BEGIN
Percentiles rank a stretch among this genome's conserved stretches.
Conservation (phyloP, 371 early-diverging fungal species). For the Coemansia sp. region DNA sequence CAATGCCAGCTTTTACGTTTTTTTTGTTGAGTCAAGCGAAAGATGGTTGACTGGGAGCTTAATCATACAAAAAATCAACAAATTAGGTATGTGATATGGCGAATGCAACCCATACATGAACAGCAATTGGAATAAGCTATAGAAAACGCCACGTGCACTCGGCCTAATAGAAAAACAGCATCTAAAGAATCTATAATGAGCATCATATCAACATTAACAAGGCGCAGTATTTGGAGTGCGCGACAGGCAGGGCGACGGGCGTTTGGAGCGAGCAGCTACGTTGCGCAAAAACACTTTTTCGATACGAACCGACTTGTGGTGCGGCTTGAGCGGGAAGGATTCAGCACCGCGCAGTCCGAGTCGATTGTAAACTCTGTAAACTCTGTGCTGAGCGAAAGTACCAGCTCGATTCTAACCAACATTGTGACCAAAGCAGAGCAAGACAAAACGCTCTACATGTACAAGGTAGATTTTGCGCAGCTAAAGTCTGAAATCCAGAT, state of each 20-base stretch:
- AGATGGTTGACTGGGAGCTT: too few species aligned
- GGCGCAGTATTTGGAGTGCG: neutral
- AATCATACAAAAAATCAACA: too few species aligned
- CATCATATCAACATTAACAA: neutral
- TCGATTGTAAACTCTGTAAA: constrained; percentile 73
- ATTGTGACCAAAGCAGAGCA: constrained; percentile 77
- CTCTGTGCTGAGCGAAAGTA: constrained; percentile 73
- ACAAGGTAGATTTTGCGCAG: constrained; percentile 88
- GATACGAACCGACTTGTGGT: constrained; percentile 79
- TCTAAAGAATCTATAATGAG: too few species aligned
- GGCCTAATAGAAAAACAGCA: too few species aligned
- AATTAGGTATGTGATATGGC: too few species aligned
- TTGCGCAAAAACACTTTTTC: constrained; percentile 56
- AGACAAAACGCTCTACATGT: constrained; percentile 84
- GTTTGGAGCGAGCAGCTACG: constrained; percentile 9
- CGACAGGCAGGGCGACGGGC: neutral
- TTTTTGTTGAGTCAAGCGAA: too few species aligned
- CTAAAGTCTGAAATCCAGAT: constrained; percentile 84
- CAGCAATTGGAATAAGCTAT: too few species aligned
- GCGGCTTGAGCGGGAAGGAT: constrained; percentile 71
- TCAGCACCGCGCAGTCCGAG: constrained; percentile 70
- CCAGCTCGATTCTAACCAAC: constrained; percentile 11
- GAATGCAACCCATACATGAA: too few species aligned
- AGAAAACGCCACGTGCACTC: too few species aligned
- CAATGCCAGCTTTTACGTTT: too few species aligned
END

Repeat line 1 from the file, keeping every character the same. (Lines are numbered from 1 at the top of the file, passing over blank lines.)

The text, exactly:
Percentiles rank a stretch among this genome's conserved stretches.